I made an art of packing lunches when my children were little and found it to be an exciting way to introduce them to new and flavorful food. Nothing made me happier than to clean out their empty lunch boxes when they returned from school each day. I knew I had passed the test when the only thing left were the wrappers and sticky remnants that their tiny hands had left behind.
Growing up in Latin America meant that my own childhood lunches often included whole grain salads, hand-held morsels—such as empanadas and croquetas—and thermoses filled with warm sopas. So, when it came time to making my children’s meals, I thought nothing of letting flavor and nutrition take precedence over pre-packaged convenience.
Slapping two pieces of bread together with something in the middle may be the simplest thing to do—trust me when I tell you that I’ve made plenty of sandwiches in my lifetime—but kids get tired of eating the same lunch every day. Wouldn’t you? According to industry experts, the average American eats almost two hundred sandwiches each year. Sometimes, a little variety goes a long way.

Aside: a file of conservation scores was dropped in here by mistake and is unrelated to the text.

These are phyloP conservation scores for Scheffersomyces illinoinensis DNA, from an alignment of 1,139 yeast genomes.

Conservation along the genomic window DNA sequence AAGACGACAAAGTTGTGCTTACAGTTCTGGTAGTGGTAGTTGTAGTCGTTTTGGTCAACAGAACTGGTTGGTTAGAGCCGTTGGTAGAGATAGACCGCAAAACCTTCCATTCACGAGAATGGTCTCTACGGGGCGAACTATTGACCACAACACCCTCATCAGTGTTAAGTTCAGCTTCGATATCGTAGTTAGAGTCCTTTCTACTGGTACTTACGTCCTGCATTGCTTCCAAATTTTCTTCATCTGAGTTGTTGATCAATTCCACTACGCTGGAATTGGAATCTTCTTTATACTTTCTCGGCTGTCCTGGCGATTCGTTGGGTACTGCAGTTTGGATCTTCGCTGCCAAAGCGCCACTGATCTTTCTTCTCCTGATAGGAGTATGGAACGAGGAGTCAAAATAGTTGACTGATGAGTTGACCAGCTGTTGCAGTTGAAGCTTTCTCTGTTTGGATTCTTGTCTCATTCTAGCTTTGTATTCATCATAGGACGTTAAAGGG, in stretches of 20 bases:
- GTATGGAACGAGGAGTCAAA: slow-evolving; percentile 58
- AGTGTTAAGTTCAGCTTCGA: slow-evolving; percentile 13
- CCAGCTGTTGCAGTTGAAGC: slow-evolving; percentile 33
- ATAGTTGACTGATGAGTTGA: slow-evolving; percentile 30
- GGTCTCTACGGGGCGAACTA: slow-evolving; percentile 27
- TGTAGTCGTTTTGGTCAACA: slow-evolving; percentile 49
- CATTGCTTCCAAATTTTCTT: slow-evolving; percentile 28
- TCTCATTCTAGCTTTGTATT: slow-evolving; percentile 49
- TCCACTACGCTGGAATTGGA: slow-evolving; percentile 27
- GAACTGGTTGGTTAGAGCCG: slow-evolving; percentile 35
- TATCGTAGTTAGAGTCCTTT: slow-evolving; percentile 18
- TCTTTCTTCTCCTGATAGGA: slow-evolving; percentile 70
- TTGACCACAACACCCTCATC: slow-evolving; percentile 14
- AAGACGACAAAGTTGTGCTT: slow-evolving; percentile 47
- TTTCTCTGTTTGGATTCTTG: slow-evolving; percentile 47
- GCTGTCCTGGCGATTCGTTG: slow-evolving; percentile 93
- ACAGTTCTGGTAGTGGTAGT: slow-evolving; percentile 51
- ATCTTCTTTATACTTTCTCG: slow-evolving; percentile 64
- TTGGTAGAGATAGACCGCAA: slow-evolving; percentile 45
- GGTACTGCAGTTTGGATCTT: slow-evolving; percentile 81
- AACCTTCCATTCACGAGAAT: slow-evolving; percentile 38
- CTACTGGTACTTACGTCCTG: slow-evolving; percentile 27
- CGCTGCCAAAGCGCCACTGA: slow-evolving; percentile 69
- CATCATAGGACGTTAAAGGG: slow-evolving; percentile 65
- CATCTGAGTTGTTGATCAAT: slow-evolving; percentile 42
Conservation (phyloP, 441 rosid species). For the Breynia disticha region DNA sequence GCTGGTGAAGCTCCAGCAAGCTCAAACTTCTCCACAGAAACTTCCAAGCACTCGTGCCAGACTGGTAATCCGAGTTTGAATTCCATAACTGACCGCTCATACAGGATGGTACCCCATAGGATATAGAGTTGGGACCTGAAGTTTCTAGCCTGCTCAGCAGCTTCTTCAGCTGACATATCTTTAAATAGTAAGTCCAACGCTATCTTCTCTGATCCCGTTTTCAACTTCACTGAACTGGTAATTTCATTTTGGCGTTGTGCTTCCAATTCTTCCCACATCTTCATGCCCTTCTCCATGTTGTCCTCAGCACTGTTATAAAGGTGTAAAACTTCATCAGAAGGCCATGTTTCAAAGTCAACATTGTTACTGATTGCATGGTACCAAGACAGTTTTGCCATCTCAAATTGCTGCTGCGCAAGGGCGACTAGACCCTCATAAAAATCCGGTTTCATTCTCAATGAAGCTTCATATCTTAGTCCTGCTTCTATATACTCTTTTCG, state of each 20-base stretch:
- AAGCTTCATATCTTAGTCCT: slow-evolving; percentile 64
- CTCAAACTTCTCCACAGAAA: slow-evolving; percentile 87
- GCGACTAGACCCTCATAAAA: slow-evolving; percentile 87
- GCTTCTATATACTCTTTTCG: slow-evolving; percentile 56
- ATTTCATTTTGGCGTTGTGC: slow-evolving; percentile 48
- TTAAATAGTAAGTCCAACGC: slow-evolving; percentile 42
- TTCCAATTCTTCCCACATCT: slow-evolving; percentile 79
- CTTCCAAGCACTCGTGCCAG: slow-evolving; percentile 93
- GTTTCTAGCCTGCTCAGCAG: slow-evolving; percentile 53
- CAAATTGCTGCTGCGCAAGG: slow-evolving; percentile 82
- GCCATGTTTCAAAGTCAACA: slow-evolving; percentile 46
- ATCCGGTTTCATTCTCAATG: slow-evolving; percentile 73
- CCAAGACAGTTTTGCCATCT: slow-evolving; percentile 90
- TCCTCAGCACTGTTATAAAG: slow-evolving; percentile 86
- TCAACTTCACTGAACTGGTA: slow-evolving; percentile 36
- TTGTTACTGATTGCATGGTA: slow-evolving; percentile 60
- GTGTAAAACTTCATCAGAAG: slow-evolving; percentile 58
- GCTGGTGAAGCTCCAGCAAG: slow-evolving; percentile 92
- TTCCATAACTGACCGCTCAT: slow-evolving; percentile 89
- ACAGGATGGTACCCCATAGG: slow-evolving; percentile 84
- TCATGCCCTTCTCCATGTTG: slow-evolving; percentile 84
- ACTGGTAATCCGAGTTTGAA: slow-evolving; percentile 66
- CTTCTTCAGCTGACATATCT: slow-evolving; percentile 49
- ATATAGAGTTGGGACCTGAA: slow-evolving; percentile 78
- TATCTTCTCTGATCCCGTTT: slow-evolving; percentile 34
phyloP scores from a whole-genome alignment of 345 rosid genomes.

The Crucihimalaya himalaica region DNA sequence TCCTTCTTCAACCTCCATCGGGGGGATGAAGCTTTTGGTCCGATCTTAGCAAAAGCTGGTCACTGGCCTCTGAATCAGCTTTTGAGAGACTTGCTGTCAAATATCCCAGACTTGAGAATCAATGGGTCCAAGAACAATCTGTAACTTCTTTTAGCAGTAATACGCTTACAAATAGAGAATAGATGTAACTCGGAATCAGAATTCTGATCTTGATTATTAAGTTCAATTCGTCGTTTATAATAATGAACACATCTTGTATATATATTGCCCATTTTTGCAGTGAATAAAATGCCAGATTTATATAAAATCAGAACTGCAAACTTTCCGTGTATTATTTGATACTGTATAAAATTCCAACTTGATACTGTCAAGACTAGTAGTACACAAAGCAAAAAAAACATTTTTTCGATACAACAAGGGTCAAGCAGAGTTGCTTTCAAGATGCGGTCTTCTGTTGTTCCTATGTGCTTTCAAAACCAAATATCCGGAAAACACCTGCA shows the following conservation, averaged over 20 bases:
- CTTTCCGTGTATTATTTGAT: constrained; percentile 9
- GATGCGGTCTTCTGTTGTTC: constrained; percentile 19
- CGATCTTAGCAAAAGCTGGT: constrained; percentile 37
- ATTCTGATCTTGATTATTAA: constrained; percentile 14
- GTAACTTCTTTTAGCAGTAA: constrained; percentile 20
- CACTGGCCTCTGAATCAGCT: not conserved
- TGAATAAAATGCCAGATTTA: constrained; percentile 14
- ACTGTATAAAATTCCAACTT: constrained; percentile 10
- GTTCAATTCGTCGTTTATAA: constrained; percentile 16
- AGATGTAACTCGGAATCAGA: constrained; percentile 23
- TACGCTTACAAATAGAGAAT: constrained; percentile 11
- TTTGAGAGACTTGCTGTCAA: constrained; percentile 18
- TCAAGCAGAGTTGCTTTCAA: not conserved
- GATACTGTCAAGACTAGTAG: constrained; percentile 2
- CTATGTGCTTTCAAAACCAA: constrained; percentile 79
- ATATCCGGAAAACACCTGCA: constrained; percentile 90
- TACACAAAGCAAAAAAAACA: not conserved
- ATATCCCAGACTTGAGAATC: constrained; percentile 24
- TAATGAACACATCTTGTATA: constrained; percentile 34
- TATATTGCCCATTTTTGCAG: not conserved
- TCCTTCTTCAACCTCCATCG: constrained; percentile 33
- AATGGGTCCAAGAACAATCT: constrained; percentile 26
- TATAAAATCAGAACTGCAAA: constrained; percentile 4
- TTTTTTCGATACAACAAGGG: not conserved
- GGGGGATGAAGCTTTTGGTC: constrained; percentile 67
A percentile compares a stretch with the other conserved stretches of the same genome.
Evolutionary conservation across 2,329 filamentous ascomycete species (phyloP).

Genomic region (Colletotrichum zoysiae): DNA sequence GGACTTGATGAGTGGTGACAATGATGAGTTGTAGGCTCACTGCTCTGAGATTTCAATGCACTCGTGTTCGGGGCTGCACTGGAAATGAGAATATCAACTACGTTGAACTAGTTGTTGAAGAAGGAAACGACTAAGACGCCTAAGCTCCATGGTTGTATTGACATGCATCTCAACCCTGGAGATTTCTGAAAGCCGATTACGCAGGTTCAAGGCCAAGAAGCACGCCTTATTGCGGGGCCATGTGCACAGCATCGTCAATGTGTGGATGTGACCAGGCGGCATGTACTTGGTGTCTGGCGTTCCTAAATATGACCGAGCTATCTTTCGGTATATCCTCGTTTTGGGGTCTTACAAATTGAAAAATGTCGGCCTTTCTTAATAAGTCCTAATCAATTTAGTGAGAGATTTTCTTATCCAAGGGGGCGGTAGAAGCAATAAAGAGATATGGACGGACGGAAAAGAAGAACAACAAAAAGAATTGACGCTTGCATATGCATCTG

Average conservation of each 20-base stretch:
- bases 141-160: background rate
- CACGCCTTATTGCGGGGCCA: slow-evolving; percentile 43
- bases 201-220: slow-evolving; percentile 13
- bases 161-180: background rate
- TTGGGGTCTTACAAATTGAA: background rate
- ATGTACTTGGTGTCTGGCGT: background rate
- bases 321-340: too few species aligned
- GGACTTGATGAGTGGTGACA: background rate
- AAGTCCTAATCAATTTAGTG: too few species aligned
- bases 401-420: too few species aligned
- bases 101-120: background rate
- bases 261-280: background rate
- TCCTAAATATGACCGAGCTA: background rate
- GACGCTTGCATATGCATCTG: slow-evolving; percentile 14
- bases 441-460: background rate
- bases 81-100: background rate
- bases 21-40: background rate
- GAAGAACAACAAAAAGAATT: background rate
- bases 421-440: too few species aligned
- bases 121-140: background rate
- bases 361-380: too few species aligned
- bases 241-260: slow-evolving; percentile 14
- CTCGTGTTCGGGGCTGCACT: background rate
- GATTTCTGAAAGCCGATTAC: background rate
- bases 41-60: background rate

Younger kids tend to be a bit pickier about what they eat than older children. That’s okay. I had one child who wouldn’t eat food that wasn’t decorated with chopped parsley and another who wouldn’t touch anything that had a speck of green on it. Like me, you may have to do a bit of customizing, but when your children eat every single bite of goodness you send with them to school, you’ll know it was well worth the effort.
Read Related: Kids in the Kitchen: Nutritious Avocado Bites
Packing a wholesome lunch every day can appear to be a challenge, particularly when it’s meant to be gobbled up by a child, too distracted to truly appreciate the nuances of a carefully balanced meal. My tips for you are these: First, work around your children’s pet peeves so that you can start shaping their palates early on without getting into a power play. Start with the things they like and find new ways of showcasing them. Second, fall back on the abundance of produce and the goodness of whole grains available today. Most kids outgrow pickiness at some point. Slowly familiarizing them with new ingredients will lead to more adventurous eating later on. The trick is to keep food simple while interesting at the same time.